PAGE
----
And descant on mine own deformity;
And therefore, since I cannot prove a lover,
To entertain these fair well-spoken days,
I am determined to prove a villain.
But his explanation of his own villainy—perhaps to himself, perhaps to others—is false, for in a matter of a very short time he easily seduces a woman, and not just any woman, but a wife whose husband he has just killed or had killed; and therefore the therefore of his speech is false, whether or not he believes it to be true. Despite what he says about his own incapacity, he is perfectly capable of being a lover, indeed a remarkably successful one. This, I think, illustrates an important principle of which we should never lose sight: namely, that mechanical explanations of human conduct, for example that hunchback equals evil, are neither sufficient nor even necessary.
Nevertheless, no one could deny that natural unfairness exists and (to whatever degree) is ineradicable. It is, however, often confused with injustice. I will give you one small example. I recently read a review of a book by a well-known journalist who died of cancer at what now seems to me the early age of fifty-seven, before the publication of her book. The reviewer finished her review by saying that her death was an injustice.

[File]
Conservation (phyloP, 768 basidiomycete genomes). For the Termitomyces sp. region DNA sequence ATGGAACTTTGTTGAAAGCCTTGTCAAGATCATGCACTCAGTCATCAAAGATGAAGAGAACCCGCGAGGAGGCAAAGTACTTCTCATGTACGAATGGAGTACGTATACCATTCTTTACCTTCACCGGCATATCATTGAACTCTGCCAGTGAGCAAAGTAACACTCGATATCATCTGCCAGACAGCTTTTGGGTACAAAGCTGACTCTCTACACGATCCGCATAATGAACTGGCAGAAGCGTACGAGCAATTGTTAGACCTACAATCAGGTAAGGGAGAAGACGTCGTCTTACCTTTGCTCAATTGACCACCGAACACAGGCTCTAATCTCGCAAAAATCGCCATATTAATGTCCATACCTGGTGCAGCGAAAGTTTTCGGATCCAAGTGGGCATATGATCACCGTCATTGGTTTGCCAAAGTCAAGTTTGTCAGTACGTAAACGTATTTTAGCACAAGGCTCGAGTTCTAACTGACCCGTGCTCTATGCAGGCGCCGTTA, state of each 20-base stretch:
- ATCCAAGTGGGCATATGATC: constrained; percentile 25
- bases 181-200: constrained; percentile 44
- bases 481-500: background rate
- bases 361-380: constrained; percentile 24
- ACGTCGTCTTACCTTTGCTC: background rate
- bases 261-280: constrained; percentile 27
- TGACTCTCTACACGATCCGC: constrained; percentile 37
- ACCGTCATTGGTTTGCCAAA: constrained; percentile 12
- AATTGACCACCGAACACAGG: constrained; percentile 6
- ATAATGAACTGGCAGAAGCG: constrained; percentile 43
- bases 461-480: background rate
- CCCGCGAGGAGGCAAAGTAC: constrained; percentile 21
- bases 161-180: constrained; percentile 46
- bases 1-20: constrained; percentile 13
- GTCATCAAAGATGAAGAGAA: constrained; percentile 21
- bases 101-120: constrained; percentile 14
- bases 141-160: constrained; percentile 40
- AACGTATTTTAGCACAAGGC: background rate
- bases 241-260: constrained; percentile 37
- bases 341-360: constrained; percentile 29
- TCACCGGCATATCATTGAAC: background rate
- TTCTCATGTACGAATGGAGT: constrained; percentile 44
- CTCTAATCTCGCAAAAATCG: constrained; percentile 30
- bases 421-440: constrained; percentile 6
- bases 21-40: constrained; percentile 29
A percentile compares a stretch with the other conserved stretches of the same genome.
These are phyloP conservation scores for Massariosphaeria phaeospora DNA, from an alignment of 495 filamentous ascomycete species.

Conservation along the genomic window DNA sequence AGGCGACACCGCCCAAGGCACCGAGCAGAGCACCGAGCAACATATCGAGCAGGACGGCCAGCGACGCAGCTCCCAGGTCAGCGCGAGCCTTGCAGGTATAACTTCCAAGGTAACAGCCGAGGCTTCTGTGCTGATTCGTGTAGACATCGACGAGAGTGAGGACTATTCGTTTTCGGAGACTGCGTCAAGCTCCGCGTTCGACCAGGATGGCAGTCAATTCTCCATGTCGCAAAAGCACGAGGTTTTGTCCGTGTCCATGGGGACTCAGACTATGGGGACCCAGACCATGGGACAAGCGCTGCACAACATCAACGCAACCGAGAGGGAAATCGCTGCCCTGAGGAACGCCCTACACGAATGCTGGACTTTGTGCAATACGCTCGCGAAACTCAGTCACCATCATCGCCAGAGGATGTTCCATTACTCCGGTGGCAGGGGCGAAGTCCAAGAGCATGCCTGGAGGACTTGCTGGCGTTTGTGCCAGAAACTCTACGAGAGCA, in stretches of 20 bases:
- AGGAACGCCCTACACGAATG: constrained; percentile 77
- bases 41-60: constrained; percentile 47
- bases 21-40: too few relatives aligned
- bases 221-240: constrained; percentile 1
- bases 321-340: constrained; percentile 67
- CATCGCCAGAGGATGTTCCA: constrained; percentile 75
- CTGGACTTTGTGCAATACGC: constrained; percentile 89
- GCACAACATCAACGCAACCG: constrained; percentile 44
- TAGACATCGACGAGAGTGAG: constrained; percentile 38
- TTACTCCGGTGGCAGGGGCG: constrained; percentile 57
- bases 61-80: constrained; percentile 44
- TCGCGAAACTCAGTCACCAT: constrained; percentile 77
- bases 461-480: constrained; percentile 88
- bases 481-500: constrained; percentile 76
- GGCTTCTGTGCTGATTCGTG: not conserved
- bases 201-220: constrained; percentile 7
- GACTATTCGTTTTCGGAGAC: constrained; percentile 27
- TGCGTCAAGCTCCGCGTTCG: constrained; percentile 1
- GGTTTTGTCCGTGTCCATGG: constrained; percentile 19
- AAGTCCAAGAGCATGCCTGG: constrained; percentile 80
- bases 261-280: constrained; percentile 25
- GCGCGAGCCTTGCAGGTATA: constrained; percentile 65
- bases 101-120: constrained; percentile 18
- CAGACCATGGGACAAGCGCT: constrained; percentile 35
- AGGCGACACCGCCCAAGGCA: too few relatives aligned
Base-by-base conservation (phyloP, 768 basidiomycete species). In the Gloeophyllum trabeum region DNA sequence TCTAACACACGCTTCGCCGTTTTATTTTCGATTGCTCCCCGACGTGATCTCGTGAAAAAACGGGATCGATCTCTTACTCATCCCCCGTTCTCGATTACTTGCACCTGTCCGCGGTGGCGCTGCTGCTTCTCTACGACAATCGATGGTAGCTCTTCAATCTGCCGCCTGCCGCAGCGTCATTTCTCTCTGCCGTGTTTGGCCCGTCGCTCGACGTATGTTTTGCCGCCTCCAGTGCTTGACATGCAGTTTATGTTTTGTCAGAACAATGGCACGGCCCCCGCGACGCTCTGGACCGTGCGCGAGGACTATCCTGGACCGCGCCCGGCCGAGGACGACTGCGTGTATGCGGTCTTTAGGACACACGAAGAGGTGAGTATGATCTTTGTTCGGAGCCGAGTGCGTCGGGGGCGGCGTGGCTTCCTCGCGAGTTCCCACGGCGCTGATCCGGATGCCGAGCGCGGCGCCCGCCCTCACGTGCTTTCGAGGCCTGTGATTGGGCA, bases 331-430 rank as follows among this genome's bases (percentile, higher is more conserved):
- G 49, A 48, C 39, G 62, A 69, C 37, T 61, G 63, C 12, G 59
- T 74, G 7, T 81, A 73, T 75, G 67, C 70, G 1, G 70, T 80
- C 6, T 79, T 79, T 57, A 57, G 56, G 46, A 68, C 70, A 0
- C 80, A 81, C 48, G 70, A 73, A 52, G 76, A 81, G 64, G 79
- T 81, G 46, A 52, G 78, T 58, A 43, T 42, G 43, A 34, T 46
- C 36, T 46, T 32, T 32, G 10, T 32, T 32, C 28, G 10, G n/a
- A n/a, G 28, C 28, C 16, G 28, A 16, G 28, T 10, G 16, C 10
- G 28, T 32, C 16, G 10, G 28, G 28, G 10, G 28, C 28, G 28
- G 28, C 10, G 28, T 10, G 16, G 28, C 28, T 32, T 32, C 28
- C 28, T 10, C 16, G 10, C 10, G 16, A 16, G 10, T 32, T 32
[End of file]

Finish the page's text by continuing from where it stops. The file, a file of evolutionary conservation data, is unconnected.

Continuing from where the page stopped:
Of course it was unfair, in the sense that she had done nothing to deserve her early death, but it could not be said to be unjust, the fault of human arrangements or of someone’s wickedness. The confusion of the two is, in my estimation, important, for the kind of cosmic unfairness to which the dead author was subjected was properly the cause of sadness but not of anger. If, on the other hand, she had died of mistreatment by a wilfully careless doctor, we might be angry, at least momentarily, though not so angry that it would justify us, say, in burning down the Royal College of Surgeons. And no doubt our anger would, and should, be in some way proportional to our involvement with the deceased, though of course no precise formula can be given for this proportionality.
There are, of course, occasions when anger is justified and even generous. I recall Orwell’s words in his essay on Dickens, as he tries to imagine or encapsulate what Dickens was like: